The making or manufacturing of cigarettes is almost completely automated. It is done by machines without people. Machines crush and clean tobacco leaves and add chemicals like nicotine. They also roll cigarettes, put on filters, cut them to length, and then package them.

All of the six U.S. companies producing cigarettes are large and powerful. They are so strong that not even all the medical reports of the health dangers of smoking and all the laws restricting smoking and advertising have been able to weaken them. They are still able to make big profits by buying up other non-tobacco companies in the U.S. and by selling and making cigarettes outside the country. For example, Philip Morris bought Miller Beer and Kraft General Foods, and R.J. Reynolds bought the Nabisco Food Group and General Entertainment Corporation.

Tobacco Companies: The Companies They Own & The Products They Make

Philip Morris

Bird's Eye

Louis Kemp Seafood

Jello

Louis Rich Meats

Light 'n Lively

Kool-Aid

Crystal Light

Lender's Bagels

Kraft

Minute Rice

Oscar Mayer

Tang

Post Cereals

Claussen Pickles

Lowenbrau

Stove-Top

Log Cabin

Country Time

Millers Beers

Maxim Coffee

Maxwell House

Shake and Bake

Baboli Bread

Seven Seas

Miracle Whip

Louis Rich

Cool Whip

Milwaukee's Best Beer

Sharp's Beer

Bulls Eye Sauce

Knudson

Meister Brau Beer

Parkay Margarine

Capri Sun

DiGiorno Pasta

Food Club

Entenmanns

Sealtest Ice Cream

Bakers Chocolate

Chiffon

Richmix Candy

Breyer's IceCream



Brooke Group (formerly Liggett & Myers)

MAI (computers, information systems)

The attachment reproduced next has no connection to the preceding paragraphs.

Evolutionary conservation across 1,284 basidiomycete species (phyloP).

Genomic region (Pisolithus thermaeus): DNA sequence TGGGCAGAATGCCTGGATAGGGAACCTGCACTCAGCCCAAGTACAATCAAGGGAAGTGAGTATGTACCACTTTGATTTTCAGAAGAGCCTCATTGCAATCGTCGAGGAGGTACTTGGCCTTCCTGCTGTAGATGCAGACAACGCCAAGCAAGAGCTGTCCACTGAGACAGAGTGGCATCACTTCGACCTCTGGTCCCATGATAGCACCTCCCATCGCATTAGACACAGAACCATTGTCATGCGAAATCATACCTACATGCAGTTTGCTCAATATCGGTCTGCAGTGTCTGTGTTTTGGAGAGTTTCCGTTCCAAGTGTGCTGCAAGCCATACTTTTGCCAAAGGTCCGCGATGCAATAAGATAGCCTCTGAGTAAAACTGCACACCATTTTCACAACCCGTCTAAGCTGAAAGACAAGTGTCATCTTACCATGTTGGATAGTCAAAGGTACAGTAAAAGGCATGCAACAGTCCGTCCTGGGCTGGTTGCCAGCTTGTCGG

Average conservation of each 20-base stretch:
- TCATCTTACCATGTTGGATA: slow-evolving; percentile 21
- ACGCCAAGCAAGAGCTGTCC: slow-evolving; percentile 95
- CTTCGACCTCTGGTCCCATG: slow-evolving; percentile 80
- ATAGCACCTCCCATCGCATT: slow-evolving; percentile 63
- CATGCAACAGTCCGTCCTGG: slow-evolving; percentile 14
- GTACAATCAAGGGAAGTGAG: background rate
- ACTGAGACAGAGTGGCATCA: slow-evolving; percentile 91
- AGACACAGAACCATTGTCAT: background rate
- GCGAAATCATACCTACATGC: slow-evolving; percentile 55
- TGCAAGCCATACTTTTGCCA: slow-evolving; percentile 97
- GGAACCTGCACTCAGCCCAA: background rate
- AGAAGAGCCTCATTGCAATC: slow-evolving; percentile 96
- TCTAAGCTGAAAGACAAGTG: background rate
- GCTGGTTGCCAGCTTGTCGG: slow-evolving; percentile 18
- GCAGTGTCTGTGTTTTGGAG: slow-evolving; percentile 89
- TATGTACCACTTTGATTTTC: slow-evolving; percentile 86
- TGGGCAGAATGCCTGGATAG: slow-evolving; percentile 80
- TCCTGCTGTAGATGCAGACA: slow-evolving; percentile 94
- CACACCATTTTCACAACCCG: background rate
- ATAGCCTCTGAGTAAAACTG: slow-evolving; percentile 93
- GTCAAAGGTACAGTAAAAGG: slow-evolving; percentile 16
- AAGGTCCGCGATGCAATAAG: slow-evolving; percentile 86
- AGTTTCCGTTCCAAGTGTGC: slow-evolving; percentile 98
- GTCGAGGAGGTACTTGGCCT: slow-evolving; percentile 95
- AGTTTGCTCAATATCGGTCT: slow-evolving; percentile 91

NBA Hoops (baseball cards)

Basic Four

LineDrive Pre-rookie(baseballcards)

Distributor of football & hockey cards

Marvel superhero cards

GI Joe cards

World Championship Wrestling cards

Terminator II movie cards

Disney cards

NFL Proline Portraits

1992 Olympic cards

Star Trek

X-men

Full House

Perfect Strangers

Family Matters

DC comic book characters



Lorillard

Loews Hotels

Loews Theatre Management Corp.

CNA Insurance Co.

Bulova Corp. (watches, clocks)

Diamond M. Offshore Drilling

Majestic Shipping Corp,

Regency Hotel, New York

Summit Hotel, New York



R. J. Reynolds
RJR Nabisco Products (non tobacco)
Annual Report 1991

cookies -

Almost Home Family Style Cookies

Bakers Bonus Oatmeal Cookies

Lorna Doone

Barnum's Animal Crackers

Bugs Bunny Graham Crackers

Cookie Break

Biscos

Cameo

Chips Ahoy

Cookies 'N Fudge

Heyday

Ideal

Made 'em Myself

Mallomars

Mystic

National Arrowroot

Nilla Wafers

Nutter Butter

Social Tea

Suddenly S'mores

Teddy graham

Newtons

Oreo

Pinwheels

crackers -

American Classic

Better Cheddars

Cheddar Wedges

Chicken in a Biskit

Crown Pilot

Dip in a Chip

Harvest Crisps

Honey Maid

Nips

Oysterettes

Premium

Ritz Bits

Royal Lunch

Sociables

Swiss Cheese

Twigs

Uneeda

Vegetable Thins

Wheatsworth

Wheat Thins

Zings

Tid-Bit

Graham Cracker:

Oat Thins

Ritz

Triscuit

Waverly

cereals -

Nabisco 100% bran

Shredded Wheat

Team

other products -

Comet Cups

Doo Dads

Easy Cheese

Mister Salty Pretzels

Mr. Phipps Pretzel Chips

Mr. Phipps Dips

NAB Packs

Cracker Meal

specialty products -

A1 Steak Sauce

Brer Rabbit Syrup

College Inn

Cream of Wheat

Davis Baking Powder

Milk bone

Grey Poupon Mustard

Ortega Mexican Food

Regina Wines & Vinegars

Royal Gelatins

Fleischmann's Egg Beaters and Margarines

My T Fine

Blue Bonnet Margarine

Cream of Rice

Canada Products -

Aylmer

Christie

Coronation condiments

Dad's cookies

Del Monte